Millions of Widows Face Abuse, Poverty, Homelessness, Rape, Cleansing, Burning…

No woman should lose her status, livelihood or property when her husband dies, yet millions of widows in our world face persistent abuse, discrimination, disinheritance and destitution stressed United Nation Secretary-General Ban Ki-moon on 23 June 2014 in his message for this year’s International Widows’ Day.*

Ivorian widows run a small restaurant in Yopougon with the help of the non-governmental organization, Les Compagnes de Ruth. UN Photo/Ky Chung

Ivorian widows run a small restaurant in Yopougon with the help of the non-governmental organization, Les Compagnes de Ruth. UN Photo/Ky Chung

In his message, the Secretary-General expressed his concerns about the number of widows subjected to harmful practices, including “widow cleansing”, often involving the rape, and the increase in the widow’s risk of HIV infection, as well as “widow burning”.

Ban underscored that such violent acts could also negatively affect the lives of their children. He has stressed the need for “stronger action to empower women, promote gender equality and end all forms of violence against women.” Widows Considered Inferior, Useless…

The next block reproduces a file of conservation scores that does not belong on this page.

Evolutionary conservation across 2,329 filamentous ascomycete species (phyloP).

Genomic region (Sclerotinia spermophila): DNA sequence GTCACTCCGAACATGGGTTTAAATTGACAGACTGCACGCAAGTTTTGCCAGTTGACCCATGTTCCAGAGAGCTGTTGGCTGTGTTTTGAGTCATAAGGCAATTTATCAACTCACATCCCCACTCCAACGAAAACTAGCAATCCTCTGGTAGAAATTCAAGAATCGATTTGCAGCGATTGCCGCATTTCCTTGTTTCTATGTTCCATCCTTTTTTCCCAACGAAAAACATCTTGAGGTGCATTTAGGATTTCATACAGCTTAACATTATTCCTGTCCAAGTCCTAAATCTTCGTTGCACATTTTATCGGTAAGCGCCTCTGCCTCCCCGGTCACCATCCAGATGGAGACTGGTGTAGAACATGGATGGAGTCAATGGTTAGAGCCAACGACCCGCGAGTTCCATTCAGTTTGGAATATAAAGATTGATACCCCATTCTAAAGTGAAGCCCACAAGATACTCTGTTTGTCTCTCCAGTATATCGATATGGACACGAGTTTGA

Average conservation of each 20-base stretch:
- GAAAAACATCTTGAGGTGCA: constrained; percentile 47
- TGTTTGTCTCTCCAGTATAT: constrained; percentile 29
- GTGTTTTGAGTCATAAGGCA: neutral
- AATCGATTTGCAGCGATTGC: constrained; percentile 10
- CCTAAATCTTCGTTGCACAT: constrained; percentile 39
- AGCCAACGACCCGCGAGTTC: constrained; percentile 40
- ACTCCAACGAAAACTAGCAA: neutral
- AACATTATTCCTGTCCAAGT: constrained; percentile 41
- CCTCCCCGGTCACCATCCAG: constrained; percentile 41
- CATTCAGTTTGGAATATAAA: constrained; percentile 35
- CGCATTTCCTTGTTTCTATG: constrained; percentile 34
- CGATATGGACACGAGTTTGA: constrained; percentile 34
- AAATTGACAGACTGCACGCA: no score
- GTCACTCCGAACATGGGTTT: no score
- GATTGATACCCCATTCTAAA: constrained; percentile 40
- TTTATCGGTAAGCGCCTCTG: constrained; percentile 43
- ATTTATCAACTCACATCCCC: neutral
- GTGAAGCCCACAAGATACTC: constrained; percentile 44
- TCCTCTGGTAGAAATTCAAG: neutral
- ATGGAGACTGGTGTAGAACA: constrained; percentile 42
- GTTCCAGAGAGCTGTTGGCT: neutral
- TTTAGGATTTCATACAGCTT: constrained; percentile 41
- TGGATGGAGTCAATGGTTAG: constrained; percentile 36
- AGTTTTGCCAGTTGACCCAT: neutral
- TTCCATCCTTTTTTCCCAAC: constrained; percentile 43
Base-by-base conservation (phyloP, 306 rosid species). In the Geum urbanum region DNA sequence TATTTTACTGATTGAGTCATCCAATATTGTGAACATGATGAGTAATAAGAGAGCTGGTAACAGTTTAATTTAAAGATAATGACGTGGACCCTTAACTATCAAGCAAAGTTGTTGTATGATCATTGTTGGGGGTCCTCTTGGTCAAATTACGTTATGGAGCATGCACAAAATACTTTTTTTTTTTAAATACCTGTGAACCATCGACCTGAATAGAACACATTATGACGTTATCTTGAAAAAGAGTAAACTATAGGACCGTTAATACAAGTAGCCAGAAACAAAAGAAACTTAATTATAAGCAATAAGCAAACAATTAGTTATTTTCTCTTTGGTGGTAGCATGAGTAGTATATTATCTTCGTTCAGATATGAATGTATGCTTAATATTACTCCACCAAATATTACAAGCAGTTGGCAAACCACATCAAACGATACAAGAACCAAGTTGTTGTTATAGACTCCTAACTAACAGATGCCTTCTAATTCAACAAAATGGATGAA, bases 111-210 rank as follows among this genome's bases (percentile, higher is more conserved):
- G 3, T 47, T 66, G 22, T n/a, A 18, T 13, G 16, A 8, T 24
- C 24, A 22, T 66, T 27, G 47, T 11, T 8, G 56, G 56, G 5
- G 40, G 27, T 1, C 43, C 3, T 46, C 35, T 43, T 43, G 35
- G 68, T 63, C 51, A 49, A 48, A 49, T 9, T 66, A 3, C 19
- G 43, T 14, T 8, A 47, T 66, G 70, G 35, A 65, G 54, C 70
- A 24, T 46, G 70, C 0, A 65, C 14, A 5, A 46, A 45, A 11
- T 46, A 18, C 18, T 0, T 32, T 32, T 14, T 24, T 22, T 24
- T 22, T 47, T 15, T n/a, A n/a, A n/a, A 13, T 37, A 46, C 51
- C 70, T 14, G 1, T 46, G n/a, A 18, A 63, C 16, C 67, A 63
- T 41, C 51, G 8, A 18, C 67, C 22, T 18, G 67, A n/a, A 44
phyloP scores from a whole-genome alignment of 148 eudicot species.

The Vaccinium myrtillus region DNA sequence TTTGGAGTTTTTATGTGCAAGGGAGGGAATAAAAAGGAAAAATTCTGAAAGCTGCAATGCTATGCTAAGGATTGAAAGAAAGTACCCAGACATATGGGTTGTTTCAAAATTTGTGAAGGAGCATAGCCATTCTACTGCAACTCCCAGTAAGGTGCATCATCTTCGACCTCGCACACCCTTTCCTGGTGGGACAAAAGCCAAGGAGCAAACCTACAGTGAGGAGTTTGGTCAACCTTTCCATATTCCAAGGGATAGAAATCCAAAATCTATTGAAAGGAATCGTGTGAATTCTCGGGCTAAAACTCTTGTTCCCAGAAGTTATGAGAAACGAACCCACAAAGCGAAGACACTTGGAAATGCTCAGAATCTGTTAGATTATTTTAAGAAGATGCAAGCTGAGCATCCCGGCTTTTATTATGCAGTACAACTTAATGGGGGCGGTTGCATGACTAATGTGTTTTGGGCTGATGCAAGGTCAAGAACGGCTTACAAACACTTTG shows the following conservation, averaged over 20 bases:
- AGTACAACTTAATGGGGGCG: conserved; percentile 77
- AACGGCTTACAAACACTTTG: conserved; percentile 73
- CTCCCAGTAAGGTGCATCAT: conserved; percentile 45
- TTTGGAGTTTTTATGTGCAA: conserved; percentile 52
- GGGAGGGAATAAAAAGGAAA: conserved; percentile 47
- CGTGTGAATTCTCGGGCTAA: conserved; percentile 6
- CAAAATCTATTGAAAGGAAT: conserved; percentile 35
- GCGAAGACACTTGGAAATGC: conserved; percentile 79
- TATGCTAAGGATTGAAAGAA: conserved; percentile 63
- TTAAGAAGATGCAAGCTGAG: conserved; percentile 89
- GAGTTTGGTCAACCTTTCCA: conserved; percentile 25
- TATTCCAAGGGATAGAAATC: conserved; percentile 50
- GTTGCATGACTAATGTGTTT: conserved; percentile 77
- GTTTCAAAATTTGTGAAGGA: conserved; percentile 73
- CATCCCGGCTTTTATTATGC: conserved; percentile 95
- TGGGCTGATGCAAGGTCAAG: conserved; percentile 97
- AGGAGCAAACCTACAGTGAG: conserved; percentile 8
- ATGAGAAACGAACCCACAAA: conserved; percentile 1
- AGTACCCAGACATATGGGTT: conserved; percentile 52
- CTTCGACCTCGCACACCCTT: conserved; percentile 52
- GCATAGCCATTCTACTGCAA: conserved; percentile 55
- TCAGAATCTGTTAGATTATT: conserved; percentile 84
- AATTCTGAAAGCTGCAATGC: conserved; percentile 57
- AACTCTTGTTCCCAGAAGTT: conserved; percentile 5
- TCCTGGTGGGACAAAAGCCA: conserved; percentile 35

The UN General Assembly declared 23 June 2011 as the first-ever International Widows’ Day, and has been marked annually ever since.

The Day raises awareness and is an opportunity for action towards achieving full rights and recognition for widows worldwide and to bring the often invisible issues affecting them to a point of international concern.

In many cultures widows not only are considered inferior to their husbands, but they also become “useless” at the moment of their husband’s death.

Their social status appears to be inextricably linked to their husband’s, and when he dies, a woman is likely to lose her place in society, lose basic rights, and to become a victim of life-threatening abuses.

Poverty, Ostracism, Violence, Homelessness, ill-health, Discrimination…

Millions of the world’s widows have to cope with poverty, ostracism, violence, homelessness, ill- health and different forms of discrimination, which could dramatically impact their physical and mental well-being.

“It is our collective responsibility to safeguard the human rights and dignity of widows, in line with the Convention on the Elimination of All Forms of Discrimination against Women and the Convention on the Rights of the Child” stressed the UN chief.

“Together, we can eliminate the challenges faced by widows around the world and allow them to realize their potential as equal members of society” he concluded.

*Source: UN Release.